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S. K. Sharma, C. Austin, A. Howard, G. Lo, C. G. Nicholl, and S. Legon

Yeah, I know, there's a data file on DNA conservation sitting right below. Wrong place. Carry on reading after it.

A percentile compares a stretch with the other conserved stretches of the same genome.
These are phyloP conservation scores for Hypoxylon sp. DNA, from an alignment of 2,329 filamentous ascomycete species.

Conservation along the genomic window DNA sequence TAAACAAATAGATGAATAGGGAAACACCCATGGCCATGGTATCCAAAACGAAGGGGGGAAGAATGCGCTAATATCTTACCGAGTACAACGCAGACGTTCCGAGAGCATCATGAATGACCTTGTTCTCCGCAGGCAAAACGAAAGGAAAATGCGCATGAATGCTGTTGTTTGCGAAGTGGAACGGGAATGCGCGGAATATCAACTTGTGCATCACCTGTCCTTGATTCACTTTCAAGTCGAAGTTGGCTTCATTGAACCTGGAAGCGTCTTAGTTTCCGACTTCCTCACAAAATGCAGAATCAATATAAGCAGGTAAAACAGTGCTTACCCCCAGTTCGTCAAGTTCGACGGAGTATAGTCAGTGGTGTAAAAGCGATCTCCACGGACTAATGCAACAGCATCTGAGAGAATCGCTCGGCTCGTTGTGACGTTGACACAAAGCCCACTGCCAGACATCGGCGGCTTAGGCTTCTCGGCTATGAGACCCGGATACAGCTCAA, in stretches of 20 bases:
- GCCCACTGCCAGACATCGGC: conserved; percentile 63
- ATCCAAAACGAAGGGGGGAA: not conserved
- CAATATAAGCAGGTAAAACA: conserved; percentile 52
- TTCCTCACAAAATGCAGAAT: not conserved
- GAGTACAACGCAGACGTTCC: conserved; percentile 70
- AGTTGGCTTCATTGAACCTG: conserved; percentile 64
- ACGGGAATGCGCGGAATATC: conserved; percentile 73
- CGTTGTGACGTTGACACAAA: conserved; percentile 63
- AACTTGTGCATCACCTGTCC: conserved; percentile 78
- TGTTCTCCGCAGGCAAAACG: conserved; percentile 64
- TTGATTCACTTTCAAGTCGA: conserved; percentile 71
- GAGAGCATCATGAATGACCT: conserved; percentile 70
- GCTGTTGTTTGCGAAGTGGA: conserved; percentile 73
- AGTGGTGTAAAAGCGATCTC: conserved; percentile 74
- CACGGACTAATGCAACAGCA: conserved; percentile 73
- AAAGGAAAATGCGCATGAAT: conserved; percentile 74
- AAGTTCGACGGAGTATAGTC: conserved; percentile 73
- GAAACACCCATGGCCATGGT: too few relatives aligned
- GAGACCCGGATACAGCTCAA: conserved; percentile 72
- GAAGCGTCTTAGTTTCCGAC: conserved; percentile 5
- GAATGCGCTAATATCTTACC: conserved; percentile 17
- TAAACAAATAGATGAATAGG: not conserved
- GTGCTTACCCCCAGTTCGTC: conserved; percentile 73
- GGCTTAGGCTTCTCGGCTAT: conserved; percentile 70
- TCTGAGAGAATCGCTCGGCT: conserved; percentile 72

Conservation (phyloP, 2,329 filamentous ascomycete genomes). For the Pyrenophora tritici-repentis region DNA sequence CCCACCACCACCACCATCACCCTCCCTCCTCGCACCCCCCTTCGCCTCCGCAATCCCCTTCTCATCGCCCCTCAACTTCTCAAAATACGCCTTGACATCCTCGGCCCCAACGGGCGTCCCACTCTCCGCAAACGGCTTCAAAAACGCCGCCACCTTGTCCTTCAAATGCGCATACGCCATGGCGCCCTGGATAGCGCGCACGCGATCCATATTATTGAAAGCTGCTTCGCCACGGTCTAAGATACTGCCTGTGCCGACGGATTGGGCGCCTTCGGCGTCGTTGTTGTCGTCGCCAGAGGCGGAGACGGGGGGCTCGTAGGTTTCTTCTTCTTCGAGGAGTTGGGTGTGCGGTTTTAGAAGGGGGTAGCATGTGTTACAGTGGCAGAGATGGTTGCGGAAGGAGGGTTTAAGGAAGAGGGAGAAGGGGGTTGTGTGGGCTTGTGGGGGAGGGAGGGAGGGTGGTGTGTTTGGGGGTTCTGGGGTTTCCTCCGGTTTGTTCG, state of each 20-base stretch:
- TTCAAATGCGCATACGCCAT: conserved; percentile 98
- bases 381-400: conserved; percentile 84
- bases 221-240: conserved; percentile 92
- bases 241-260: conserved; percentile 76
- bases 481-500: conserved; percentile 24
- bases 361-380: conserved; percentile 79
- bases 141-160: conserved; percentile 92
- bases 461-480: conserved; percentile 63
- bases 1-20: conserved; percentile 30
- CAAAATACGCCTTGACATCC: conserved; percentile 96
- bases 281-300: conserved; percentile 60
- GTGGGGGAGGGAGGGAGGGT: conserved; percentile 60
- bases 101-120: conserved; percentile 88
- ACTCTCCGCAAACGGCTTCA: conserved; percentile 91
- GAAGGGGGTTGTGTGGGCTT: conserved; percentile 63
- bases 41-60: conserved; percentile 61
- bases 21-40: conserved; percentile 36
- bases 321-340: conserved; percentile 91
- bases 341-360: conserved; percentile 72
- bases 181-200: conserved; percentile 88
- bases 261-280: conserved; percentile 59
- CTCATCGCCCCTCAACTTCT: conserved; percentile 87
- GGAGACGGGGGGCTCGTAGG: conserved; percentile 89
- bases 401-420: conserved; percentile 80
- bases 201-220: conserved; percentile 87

Gastric inhibitory peptide (GIP) is a 42 amino acid gastrointestinal peptide which inhibits gastric acid secretion and stimulates pancreatic insulin secretion in the presence of glucose. Here we report the sequence of the cDNA encoding the rat GIP precursor. PreproGIP was 144 amino acids in length and comprised the GIP peptide itself, N- and C-terminal flanking peptides of 22 and 59 amino acids respectively and a typical hydrophobic signal peptide. The sequence indicated that GIP is released from its precursor by cleavage at single arginine residues. The C-terminal flanking peptide may have an important function since it was well conserved and contained a region of 16 amino acids with only a single, conservative replacement. Rat GIP mRNA was found in the duodenum and jejunum. Levels of GIP mRNA in the duodenum were increased twofold after a period of 2 days of starvation. There was no detectable expression of the GIP gene in other parts of the gastrointestinal tract or in other endocrine tissues. However, in pancreatic mRNA preparations, a larger mRNA was detected after low stringency hybridization. This could represent a further member of this gene family.